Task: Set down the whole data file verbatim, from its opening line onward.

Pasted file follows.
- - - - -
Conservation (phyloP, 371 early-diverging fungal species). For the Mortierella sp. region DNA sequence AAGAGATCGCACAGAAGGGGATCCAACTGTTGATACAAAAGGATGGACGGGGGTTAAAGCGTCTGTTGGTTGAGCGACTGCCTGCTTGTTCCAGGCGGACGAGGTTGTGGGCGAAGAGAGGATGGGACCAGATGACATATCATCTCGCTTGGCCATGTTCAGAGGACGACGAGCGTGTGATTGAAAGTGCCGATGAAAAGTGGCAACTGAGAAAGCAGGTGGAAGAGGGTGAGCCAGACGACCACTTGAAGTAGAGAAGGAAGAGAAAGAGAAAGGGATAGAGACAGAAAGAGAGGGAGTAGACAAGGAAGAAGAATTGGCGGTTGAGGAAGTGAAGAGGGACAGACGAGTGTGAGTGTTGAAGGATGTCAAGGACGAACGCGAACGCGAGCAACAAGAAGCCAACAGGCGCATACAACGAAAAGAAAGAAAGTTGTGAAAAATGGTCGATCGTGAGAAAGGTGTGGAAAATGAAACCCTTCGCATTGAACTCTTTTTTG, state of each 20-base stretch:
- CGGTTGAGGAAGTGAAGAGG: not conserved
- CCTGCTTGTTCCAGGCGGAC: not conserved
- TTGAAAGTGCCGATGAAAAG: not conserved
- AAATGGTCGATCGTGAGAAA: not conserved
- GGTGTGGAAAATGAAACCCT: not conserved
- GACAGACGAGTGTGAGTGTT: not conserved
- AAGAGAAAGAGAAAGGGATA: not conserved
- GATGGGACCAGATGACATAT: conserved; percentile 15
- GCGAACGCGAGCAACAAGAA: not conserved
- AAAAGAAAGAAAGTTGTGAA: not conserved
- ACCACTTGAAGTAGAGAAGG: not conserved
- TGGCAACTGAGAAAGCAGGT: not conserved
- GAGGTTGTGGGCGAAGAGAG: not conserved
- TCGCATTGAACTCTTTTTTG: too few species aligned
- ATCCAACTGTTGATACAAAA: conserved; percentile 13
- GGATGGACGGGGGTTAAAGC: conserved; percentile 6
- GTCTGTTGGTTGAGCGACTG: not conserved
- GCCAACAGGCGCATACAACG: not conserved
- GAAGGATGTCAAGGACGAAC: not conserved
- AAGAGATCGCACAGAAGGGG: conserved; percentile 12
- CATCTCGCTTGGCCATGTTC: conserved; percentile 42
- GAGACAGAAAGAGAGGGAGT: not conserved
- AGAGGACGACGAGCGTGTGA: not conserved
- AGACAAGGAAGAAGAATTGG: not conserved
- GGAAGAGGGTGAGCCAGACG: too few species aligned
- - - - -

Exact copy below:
Conservation (phyloP, 371 early-diverging fungal species). For the Mortierella sp. region DNA sequence AAGAGATCGCACAGAAGGGGATCCAACTGTTGATACAAAAGGATGGACGGGGGTTAAAGCGTCTGTTGGTTGAGCGACTGCCTGCTTGTTCCAGGCGGACGAGGTTGTGGGCGAAGAGAGGATGGGACCAGATGACATATCATCTCGCTTGGCCATGTTCAGAGGACGACGAGCGTGTGATTGAAAGTGCCGATGAAAAGTGGCAACTGAGAAAGCAGGTGGAAGAGGGTGAGCCAGACGACCACTTGAAGTAGAGAAGGAAGAGAAAGAGAAAGGGATAGAGACAGAAAGAGAGGGAGTAGACAAGGAAGAAGAATTGGCGGTTGAGGAAGTGAAGAGGGACAGACGAGTGTGAGTGTTGAAGGATGTCAAGGACGAACGCGAACGCGAGCAACAAGAAGCCAACAGGCGCATACAACGAAAAGAAAGAAAGTTGTGAAAAATGGTCGATCGTGAGAAAGGTGTGGAAAATGAAACCCTTCGCATTGAACTCTTTTTTG, state of each 20-base stretch:
- CGGTTGAGGAAGTGAAGAGG: not conserved
- CCTGCTTGTTCCAGGCGGAC: not conserved
- TTGAAAGTGCCGATGAAAAG: not conserved
- AAATGGTCGATCGTGAGAAA: not conserved
- GGTGTGGAAAATGAAACCCT: not conserved
- GACAGACGAGTGTGAGTGTT: not conserved
- AAGAGAAAGAGAAAGGGATA: not conserved
- GATGGGACCAGATGACATAT: conserved; percentile 15
- GCGAACGCGAGCAACAAGAA: not conserved
- AAAAGAAAGAAAGTTGTGAA: not conserved
- ACCACTTGAAGTAGAGAAGG: not conserved
- TGGCAACTGAGAAAGCAGGT: not conserved
- GAGGTTGTGGGCGAAGAGAG: not conserved
- TCGCATTGAACTCTTTTTTG: too few species aligned
- ATCCAACTGTTGATACAAAA: conserved; percentile 13
- GGATGGACGGGGGTTAAAGC: conserved; percentile 6
- GTCTGTTGGTTGAGCGACTG: not conserved
- GCCAACAGGCGCATACAACG: not conserved
- GAAGGATGTCAAGGACGAAC: not conserved
- AAGAGATCGCACAGAAGGGG: conserved; percentile 12
- CATCTCGCTTGGCCATGTTC: conserved; percentile 42
- GAGACAGAAAGAGAGGGAGT: not conserved
- AGAGGACGACGAGCGTGTGA: not conserved
- AGACAAGGAAGAAGAATTGG: not conserved
- GGAAGAGGGTGAGCCAGACG: too few species aligned